While India is concerned with Russia’s closer relations with China and Pakistan, Russia appears to be equally concerned with India’s closer relationship with the United States. Creating competition for Russia, the United States has emerged as a major supplier to India, especially after the nuclear rapprochement. Defense trade between India and the United States has gone up to $15 billion, and India has been given the status of a major defense partner of the United States, which would likely enable it to purchase more high-end and sensitive American technologies.
The two sides also signed the Logistics Exchange Memorandum of Agreement (LEMOA), which will strengthen military ties between India and the United States by allowing each country to access each other’s military facilities for fueling and other logistical functions. More than anything, the agreement carries symbolic value. Though India practices strategic autonomy, the agreement is reflective of a greater synergy between the two in developing their strategic partnership. This has inevitably unsettled Russia, India’s traditional defense partner. Being that it has played a central role in South Asia for decades, Moscow naturally feels more inclined to pursue closer relations with Pakistan in order to remind India of its presence.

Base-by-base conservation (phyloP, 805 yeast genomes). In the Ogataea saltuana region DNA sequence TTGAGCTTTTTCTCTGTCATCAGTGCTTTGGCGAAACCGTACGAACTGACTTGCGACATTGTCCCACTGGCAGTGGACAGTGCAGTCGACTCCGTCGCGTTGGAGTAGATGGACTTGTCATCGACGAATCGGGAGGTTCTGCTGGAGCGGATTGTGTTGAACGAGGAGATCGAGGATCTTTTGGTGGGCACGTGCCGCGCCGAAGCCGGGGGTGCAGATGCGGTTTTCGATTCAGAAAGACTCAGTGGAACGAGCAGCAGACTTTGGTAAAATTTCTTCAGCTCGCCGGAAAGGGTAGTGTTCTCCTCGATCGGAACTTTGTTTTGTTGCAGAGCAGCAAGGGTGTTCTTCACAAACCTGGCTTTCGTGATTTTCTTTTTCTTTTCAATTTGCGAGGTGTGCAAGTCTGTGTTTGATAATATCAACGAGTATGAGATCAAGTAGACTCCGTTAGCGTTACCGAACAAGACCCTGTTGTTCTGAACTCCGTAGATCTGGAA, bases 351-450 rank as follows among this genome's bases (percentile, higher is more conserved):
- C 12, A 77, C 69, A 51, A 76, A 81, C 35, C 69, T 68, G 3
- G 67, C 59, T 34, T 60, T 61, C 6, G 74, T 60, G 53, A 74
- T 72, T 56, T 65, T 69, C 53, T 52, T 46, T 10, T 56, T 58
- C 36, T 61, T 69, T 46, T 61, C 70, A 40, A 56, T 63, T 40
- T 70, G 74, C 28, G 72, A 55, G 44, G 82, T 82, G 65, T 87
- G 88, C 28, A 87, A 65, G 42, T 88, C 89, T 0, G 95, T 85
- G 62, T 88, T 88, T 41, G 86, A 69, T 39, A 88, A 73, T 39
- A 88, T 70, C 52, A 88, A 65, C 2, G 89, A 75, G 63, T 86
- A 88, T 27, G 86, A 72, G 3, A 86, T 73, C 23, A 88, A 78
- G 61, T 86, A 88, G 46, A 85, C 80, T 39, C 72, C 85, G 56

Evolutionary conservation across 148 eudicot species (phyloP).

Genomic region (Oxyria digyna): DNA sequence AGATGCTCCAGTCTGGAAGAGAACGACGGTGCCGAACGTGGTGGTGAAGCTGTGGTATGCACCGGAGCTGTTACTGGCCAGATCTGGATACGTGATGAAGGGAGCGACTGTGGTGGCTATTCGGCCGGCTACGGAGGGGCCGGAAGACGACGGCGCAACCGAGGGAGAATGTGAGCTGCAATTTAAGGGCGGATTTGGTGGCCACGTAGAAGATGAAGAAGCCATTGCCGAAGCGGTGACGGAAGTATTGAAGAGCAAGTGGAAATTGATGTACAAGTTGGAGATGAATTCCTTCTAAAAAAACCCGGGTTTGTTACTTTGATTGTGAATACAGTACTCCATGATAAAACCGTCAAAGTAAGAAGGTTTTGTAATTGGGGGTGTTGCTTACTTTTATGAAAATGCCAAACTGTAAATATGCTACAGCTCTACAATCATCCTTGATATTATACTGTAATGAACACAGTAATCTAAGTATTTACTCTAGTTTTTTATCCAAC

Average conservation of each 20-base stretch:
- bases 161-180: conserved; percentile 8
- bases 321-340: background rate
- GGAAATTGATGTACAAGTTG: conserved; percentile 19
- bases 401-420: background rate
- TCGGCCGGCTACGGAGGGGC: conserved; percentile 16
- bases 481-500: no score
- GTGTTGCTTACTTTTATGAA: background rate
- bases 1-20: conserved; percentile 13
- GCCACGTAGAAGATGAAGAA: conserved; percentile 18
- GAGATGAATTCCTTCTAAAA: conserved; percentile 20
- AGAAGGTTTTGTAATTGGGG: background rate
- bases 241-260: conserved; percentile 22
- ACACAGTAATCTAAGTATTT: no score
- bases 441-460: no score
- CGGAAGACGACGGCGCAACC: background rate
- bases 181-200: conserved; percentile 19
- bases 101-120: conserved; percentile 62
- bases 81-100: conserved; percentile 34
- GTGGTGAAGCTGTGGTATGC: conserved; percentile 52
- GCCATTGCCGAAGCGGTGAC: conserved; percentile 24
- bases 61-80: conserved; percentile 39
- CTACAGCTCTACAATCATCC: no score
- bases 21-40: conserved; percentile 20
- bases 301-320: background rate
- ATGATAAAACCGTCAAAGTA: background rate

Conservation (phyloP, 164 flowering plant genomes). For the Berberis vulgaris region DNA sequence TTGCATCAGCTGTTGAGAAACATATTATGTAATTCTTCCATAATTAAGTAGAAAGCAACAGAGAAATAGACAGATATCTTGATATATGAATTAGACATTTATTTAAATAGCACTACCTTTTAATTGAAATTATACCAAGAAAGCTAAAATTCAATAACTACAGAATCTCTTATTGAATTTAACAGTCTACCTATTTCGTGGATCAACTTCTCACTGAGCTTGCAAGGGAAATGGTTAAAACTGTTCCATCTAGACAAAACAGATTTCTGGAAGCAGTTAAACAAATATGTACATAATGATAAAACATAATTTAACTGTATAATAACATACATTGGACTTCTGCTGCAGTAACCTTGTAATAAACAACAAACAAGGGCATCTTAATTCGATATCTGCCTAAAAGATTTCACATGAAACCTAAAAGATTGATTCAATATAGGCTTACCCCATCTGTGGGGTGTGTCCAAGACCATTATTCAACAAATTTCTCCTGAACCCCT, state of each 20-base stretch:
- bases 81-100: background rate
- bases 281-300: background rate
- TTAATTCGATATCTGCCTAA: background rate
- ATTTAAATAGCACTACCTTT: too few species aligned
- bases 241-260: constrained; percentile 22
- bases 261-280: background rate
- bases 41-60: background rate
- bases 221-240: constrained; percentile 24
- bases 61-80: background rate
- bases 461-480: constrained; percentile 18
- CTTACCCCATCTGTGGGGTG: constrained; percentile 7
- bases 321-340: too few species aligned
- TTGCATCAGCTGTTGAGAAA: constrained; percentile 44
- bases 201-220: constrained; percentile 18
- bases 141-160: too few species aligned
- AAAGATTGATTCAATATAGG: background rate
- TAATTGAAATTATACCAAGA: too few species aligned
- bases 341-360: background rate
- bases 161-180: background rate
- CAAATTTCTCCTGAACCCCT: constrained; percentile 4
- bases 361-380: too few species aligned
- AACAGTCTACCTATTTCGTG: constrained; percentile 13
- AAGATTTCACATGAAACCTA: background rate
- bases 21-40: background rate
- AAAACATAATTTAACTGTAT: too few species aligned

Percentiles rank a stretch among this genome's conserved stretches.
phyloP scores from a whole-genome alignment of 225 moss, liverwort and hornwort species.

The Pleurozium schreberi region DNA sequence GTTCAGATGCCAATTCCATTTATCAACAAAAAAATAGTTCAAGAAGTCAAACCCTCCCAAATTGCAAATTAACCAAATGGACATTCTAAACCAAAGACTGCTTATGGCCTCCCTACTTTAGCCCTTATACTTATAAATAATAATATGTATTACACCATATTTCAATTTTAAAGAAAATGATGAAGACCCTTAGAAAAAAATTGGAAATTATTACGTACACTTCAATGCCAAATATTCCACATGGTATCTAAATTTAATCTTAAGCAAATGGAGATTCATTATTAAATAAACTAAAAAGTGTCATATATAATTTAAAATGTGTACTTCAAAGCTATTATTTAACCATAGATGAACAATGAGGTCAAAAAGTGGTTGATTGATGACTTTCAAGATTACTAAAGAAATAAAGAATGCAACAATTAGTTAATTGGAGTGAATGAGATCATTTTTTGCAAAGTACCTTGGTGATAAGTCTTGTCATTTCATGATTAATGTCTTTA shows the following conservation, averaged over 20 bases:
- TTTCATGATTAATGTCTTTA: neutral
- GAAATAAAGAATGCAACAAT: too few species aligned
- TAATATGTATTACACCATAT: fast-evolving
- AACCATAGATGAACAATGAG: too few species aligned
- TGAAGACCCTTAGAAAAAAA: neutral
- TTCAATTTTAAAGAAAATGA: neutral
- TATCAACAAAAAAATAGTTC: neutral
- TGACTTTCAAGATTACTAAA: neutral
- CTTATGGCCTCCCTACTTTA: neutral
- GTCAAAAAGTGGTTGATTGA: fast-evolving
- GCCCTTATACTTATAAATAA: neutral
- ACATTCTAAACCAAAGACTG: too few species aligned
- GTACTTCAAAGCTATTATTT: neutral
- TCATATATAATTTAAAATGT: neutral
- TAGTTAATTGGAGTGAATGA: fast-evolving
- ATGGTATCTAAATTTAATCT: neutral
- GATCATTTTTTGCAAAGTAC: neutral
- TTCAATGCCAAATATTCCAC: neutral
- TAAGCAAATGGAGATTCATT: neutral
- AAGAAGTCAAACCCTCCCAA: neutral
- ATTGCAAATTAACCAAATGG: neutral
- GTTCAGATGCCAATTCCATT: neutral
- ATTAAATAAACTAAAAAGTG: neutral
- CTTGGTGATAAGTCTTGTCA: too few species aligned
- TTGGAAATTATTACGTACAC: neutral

Finally, it is interesting to note that although political relations between India and Russia remain strong, the economic relationship is weak. Because India is energy-deficient and Russia has an energy surplus, the two have a mutual interest in energy trade. However, despite this evident compatibility, Indo-Russian trade and economic linkages remain minimal. Although the two states aimed to achieve $20 billion in trade by 2015, bilateral trade only totaled $7.83 billion in 2015. Russia comprised just one percent of India’s total trade, while India made up only 1.2 percent of Russia’s overall trade in 2015-2016. As mentioned before, the defense relationship has seen a decline as well, with India diversifying its arms imports from new suppliers like the United States, although Russia still remains India’s largest supplier.
In sum, realpolitik dominates India-Russia relations despite their mutual foreign policy priorities and cooperation in regional organizations like BRICS (Brazil, Russia, India, China, and South Africa) and the Shanghai Cooperation Organization (SCO). Russia has pursued deeper ties with China and Pakistan while India has bolstered ties with the United States. It will be important to observe how these moves will affect relations between the two in the coming decades. The economic sphere is a region where Russia and India can possibly strengthen their ties. Although political relations between the two countries currently seem to outweigh the minimal economic relationship, future expansion of the relationship between the two countries may depend on figuring out how to increase economic cooperation in this age of global connectivity.
Editor’s note: Editor’s note: In recent times, Russia has reached out to the Afghan Taliban, conducted its first ever military exercise with Pakistan, and drifted away from its traditional partner in the region, India. Our four-part series examines the significance of these events and whether they constitute a shift in Russia’s South Asia policy. This is part 3. Read the entire series here.
Image 1: Flickr, Narendra Modi (cropped)
Image 2: Indian Army demonstrating Russian field guns, Getty Images/Noah Seelam/AFP